The Winter Kitchen: Salsa Macha

When I’m on a Mexican cooking binge I have to make some condiments to serve with meals and Salsa Macha is among my favorites. I love the name, which could be translated roughly as “bold sassy woman sauce,“ and I love the flavor, which manages to be very hot and very delicious. This one is for fire-loving palates. When most Americans hear “salsa” they think immediately of the tomato-based pico de gallo, but in fact there is a huge range of salsas and table condiments in Mexico and, as far as I can tell, most of them are delicious.

Among published recipes there are infinite variations, and my preference is for the simplest version, which I learned from the writing of Zarela Martinez more than a decade ago and have been making with only slight alteration ever since. You will need both a spice grinder and a mini food processor. The blender doesn’t work, since too much oil would be needed to keep the blades turning.

1 ounce chiles de Arbol, about 25

1 cup roasted peanuts

2 cloves garlic

1 teaspoon cider vinegar

salt and mild olive oil as needed

Snip the stem end off each chile and shake out all the seeds you can. Discard the seeds. Put the chiles in a small saucepan over the lowest heat and cook somewhere between 20 and 30 minutes, stirring and shaking occasionally. When you start, notice the sound they make when you stir them, because your best indication that they are done is when the sound becomes higher pitched and somehow drier. They will be a couple of shades darker and a little smoother and glossier than when you started, and more brittle if you squeeze one between your fingers. Be careful not to scorch them.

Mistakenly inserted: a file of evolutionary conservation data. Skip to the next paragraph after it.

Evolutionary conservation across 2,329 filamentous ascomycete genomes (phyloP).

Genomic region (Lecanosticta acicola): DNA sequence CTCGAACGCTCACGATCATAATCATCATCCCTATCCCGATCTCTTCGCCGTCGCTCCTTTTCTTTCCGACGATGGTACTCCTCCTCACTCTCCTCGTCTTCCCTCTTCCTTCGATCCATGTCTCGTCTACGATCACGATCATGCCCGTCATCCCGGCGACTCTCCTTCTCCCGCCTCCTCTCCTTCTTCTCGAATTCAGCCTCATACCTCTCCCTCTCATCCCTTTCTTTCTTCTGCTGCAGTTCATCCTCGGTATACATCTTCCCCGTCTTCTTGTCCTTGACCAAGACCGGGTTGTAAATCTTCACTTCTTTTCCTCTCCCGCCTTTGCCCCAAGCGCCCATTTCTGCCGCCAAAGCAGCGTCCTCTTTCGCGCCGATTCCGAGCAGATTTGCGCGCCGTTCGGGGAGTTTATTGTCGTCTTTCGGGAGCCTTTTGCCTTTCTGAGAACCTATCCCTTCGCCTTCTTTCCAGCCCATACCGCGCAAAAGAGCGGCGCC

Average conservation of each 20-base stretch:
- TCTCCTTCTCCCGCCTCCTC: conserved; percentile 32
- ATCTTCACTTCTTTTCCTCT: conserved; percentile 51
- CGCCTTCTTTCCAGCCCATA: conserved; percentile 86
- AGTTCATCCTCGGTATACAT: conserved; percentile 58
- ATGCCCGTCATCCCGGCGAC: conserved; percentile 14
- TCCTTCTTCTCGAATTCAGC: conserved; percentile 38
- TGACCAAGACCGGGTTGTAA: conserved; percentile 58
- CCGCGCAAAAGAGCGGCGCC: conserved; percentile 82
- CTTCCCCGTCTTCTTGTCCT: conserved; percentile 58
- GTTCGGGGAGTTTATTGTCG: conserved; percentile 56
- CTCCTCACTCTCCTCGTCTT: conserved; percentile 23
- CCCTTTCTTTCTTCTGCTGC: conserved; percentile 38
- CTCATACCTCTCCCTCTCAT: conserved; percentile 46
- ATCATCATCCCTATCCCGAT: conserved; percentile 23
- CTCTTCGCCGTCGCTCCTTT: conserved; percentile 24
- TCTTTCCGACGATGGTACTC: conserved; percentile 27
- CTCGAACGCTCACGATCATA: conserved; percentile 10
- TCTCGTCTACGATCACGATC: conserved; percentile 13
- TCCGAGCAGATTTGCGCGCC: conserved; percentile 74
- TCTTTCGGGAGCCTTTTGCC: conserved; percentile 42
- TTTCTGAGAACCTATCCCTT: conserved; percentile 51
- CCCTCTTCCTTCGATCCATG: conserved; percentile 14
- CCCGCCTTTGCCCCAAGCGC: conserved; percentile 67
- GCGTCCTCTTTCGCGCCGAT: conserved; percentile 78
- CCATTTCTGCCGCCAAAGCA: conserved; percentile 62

At the same time, put a small skillet over low heat, put the garlic cloves still in their skins in the skillet, and turn them occasionally while the chiles cook. When the skins are browned in spots, take them out of the skillet. The important thing is that the cloves inside be a bit cooked and no longer raw-tasting. At times when I have leftover roasted garlic or garlic confit in the refrigerator I often use that, using several cloves instead of two to compensate for the milder flavor.

Grind the chiles in the spice grinder to a fine powder. Put the powder in the mini prep and add the peanuts. Process until the mixture looks like coarse crumbs.

Peel the cooked garlic cloves, add them, and process to the fine-crumb stage. Sprinkle in the teaspoon of vinegar and add olive oil to taste. I add the oil a tablespoon or two at a time, processing briefly between additions, and add only enough to coat the “crumbs” and bring the salsa together. Many commercial versions are swimming in oil, which doesn’t appeal to me, but suit yourself. Now taste and salt as needed. I can’t guess at a quantity because it depends how much salt was on your peanuts, but this is a condiment and in my opinion it should lean salty, to balance the heat.

It’s great on a grilled tortilla as a snack or cook’s treat, and good as a table condiment with any dish that isn’t too delicate in flavor. I’ve enjoyed it with shrimp rubbed with chipotle and garlic and grilled. It would be good with simply cooked and salted earthy greens. Today I dished up simply cooked black beans from Rancho Gordo, grilled some asadero on top, and dolloped  some creme fraiche and salsa macha on the side. Simple, filling, and interesting to eat.


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